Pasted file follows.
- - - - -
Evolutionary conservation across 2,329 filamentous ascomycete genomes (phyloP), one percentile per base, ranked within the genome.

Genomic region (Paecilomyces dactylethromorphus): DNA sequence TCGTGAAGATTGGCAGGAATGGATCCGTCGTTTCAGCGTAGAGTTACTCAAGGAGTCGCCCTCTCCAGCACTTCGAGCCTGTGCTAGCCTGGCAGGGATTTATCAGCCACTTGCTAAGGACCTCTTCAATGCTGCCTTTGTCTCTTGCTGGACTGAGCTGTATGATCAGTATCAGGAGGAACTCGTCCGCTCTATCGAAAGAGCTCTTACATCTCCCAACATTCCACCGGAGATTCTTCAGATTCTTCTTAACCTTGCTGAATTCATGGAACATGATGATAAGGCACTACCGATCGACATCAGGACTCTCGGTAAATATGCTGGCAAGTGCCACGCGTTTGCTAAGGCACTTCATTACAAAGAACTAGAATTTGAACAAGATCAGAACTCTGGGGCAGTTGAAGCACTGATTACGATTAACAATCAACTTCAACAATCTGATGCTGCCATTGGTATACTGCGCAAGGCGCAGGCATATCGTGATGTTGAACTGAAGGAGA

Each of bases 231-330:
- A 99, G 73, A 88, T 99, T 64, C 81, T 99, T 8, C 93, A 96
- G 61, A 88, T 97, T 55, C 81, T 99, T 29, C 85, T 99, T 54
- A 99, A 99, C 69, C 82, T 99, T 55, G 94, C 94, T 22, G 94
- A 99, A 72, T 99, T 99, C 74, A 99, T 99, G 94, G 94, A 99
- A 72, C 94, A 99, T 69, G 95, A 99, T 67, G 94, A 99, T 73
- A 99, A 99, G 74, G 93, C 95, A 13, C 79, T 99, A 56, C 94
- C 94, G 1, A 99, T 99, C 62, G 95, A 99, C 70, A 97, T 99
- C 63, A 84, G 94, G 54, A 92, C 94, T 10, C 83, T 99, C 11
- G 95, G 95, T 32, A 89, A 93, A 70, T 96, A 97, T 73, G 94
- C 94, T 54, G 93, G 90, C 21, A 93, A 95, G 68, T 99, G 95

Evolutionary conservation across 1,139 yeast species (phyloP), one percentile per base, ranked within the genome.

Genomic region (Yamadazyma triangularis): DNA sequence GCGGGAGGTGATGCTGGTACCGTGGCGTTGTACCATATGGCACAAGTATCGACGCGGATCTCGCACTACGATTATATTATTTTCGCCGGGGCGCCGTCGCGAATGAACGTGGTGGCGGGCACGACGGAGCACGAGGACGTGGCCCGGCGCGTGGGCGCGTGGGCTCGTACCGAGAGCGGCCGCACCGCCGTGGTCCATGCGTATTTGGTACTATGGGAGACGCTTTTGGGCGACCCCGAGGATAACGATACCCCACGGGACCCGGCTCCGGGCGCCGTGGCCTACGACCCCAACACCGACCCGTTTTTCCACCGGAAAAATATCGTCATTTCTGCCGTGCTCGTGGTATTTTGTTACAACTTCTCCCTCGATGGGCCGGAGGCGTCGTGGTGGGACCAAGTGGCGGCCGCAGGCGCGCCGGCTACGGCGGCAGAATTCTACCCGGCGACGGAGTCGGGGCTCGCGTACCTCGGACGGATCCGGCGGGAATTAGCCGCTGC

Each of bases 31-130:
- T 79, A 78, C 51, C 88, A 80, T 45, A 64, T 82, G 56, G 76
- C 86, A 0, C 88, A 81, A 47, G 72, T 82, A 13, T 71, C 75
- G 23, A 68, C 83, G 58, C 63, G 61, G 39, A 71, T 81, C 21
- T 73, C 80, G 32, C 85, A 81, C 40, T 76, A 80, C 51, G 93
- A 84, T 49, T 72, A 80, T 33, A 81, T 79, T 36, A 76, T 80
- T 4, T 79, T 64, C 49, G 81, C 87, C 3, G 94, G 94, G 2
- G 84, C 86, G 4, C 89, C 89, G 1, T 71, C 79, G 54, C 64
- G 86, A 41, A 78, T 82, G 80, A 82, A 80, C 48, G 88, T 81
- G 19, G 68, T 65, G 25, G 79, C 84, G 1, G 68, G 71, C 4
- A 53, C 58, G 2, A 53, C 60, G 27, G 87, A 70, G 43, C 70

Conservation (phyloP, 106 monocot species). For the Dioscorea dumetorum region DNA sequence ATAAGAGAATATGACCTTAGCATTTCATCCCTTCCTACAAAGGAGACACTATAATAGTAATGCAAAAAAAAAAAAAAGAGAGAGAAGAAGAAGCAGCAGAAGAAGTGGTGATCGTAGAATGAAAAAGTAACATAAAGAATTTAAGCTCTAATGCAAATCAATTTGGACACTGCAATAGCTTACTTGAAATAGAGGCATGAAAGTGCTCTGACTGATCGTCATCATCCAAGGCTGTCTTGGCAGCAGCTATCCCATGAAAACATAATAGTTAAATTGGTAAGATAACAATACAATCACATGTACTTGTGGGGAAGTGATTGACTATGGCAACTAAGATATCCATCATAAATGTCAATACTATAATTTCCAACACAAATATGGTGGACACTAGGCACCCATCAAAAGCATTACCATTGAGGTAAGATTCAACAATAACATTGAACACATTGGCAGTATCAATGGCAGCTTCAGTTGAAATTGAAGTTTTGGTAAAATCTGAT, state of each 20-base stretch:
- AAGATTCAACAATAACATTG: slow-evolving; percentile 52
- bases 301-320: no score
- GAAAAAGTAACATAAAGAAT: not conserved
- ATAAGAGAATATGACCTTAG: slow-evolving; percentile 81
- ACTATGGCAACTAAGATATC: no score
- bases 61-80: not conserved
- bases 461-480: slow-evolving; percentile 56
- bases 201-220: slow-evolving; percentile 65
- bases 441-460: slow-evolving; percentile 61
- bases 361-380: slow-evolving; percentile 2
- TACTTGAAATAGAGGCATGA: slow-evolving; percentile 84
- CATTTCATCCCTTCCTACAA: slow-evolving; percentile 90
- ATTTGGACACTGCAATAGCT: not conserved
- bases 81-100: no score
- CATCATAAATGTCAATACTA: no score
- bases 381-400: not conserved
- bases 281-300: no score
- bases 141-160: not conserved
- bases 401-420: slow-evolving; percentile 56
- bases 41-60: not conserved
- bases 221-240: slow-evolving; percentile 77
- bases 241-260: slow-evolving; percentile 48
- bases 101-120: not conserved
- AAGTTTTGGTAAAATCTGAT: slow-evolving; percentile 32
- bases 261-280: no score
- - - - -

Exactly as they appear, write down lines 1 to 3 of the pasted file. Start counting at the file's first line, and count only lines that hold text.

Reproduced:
Evolutionary conservation across 2,329 filamentous ascomycete genomes (phyloP), one percentile per base, ranked within the genome.

Genomic region (Paecilomyces dactylethromorphus): DNA sequence TCGTGAAGATTGGCAGGAATGGATCCGTCGTTTCAGCGTAGAGTTACTCAAGGAGTCGCCCTCTCCAGCACTTCGAGCCTGTGCTAGCCTGGCAGGGATTTATCAGCCACTTGCTAAGGACCTCTTCAATGCTGCCTTTGTCTCTTGCTGGACTGAGCTGTATGATCAGTATCAGGAGGAACTCGTCCGCTCTATCGAAAGAGCTCTTACATCTCCCAACATTCCACCGGAGATTCTTCAGATTCTTCTTAACCTTGCTGAATTCATGGAACATGATGATAAGGCACTACCGATCGACATCAGGACTCTCGGTAAATATGCTGGCAAGTGCCACGCGTTTGCTAAGGCACTTCATTACAAAGAACTAGAATTTGAACAAGATCAGAACTCTGGGGCAGTTGAAGCACTGATTACGATTAACAATCAACTTCAACAATCTGATGCTGCCATTGGTATACTGCGCAAGGCGCAGGCATATCGTGATGTTGAACTGAAGGAGA

Each of bases 231-330: